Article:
Don’t take risks when heating your outbuilding

23 Jul

When considering how to maximise their space, many people will take advantage of outbuildings such as sheds, summerhouses or barns to create extra ‘outdoor’ rooms.

regency fireplaceWhether these are existing buildings or purpose-built, the lure of the great outdoors can result in fabulous home offices, workshops, studios or simply places to relax in peace. And if you want to use your space all year round, what could add more character and charm than a stove?

But if you’re planning to buy a wood burning, pellet burning or multi fuel stove for your structure, don’t take the risk of not having the stove professionally installed.

If your building is a simple one made of wood or stone, you may be tempted to think that you can install a small stove yourself and cut costs by using the cheapest flue options.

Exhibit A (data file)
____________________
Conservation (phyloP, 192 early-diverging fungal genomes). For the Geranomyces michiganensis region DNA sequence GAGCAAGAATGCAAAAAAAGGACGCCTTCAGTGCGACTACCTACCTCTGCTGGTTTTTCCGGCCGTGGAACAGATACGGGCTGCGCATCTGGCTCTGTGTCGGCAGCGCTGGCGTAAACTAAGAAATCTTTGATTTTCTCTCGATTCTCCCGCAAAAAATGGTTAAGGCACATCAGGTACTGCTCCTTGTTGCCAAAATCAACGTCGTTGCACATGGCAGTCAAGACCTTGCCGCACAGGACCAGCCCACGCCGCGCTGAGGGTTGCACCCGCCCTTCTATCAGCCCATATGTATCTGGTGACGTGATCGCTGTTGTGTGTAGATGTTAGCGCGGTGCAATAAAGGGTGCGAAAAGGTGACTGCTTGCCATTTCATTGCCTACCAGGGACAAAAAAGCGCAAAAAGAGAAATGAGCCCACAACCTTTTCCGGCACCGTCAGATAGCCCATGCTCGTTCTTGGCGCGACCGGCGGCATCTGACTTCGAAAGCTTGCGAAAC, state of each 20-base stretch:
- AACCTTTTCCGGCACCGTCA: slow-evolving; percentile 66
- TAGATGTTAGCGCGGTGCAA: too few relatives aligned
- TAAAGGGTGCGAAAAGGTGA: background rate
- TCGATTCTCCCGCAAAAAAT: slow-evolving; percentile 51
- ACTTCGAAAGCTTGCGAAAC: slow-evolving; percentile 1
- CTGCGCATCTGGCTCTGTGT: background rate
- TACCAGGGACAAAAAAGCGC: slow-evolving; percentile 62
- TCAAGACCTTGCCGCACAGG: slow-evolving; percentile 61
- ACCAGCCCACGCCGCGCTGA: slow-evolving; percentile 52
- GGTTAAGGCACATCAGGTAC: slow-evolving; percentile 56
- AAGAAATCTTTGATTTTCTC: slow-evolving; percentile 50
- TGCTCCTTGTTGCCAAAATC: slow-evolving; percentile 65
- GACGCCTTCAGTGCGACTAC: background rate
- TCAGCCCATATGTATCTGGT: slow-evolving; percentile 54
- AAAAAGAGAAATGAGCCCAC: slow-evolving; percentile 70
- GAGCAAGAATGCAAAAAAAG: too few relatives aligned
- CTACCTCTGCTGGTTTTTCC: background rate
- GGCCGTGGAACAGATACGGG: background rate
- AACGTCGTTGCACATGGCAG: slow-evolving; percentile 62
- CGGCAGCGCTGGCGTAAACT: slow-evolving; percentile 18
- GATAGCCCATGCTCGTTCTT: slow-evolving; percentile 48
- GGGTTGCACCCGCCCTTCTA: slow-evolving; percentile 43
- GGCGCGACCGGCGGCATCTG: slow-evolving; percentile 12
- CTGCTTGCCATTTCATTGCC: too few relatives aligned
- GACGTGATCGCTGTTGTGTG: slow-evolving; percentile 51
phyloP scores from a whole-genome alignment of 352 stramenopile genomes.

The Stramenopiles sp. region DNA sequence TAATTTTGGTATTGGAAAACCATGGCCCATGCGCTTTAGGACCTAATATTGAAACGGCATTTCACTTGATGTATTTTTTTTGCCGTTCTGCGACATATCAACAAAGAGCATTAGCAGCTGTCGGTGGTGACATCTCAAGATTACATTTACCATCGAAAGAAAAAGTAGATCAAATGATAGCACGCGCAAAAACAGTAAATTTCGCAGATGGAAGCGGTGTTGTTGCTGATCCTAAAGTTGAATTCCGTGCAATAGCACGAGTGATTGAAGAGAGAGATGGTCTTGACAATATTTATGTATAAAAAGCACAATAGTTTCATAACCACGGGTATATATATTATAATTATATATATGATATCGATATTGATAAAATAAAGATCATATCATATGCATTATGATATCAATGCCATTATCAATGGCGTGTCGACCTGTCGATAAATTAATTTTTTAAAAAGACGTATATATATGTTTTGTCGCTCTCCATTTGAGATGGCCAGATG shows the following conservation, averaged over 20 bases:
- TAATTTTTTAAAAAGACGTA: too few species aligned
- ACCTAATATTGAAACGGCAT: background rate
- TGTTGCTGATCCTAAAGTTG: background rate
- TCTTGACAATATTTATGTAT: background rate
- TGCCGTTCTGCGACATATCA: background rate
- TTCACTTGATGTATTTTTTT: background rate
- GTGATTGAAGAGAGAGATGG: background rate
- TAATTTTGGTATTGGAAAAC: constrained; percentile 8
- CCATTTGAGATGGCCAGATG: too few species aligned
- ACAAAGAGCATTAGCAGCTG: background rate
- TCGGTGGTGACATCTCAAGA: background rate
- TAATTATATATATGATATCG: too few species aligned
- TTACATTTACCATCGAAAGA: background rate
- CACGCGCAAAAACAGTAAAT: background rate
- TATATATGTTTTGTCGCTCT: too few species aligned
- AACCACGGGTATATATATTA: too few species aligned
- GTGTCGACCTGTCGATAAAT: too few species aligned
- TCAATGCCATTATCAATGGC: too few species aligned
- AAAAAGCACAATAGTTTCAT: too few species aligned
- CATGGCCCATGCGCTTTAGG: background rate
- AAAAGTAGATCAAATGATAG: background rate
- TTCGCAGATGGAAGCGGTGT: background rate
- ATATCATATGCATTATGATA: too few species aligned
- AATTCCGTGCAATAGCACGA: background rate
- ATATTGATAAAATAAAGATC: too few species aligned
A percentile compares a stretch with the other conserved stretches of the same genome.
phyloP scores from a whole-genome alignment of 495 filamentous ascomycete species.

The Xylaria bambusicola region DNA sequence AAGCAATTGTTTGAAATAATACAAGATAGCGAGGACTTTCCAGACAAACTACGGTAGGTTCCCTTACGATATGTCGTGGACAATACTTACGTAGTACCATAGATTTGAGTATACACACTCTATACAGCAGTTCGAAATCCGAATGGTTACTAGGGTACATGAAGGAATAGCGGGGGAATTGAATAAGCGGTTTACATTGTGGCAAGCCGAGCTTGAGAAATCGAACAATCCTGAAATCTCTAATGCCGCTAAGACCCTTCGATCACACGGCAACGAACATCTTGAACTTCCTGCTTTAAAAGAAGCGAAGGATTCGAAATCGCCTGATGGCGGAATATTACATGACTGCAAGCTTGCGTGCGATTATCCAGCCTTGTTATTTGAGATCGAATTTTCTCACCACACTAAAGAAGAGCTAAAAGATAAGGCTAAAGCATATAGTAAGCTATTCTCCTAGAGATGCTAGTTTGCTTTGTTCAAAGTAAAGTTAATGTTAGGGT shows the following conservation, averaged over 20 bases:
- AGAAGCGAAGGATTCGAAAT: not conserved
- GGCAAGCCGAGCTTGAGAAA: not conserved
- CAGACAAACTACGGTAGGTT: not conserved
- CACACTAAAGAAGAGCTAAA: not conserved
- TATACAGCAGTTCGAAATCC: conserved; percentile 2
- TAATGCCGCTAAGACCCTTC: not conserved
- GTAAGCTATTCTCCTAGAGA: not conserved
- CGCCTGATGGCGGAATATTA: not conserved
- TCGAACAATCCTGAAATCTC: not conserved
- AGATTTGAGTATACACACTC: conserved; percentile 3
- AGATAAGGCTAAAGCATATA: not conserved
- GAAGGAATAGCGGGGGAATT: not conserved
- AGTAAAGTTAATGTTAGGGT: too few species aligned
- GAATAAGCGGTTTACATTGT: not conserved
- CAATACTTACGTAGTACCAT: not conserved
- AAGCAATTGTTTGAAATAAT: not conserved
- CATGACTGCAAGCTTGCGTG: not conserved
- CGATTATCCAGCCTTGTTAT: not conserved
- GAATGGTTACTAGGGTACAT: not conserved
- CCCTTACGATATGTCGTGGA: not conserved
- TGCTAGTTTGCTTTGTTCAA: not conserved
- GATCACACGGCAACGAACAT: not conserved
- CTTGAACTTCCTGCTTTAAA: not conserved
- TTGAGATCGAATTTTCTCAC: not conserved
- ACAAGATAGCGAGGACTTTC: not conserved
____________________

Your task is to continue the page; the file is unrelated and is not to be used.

All the same safety regulations come into play when installing a stove in a shed or garage as when you’re putting a stove inside your home. Wood in particular is a combustible material and although it’s cheaper to use a single skin flue than to create a special chimney system, these do not have the same heat rating as a double skinned version.

This means that the flue could become too hot, which of course must be avoided at all costs in a wooden building.

Other safety considerations include the fact that you must provide a hearth that is big enough to prevent embers falling onto the wooden floor when you open the stove door.

Rather than cutting costs on safe installation, you could keep down the price of your summer project by buying a second-hand stove instead of a new model. We often have preloved stoves for sale – get in touch with us to find out more and get the best advice on how to stay both warm and safe.

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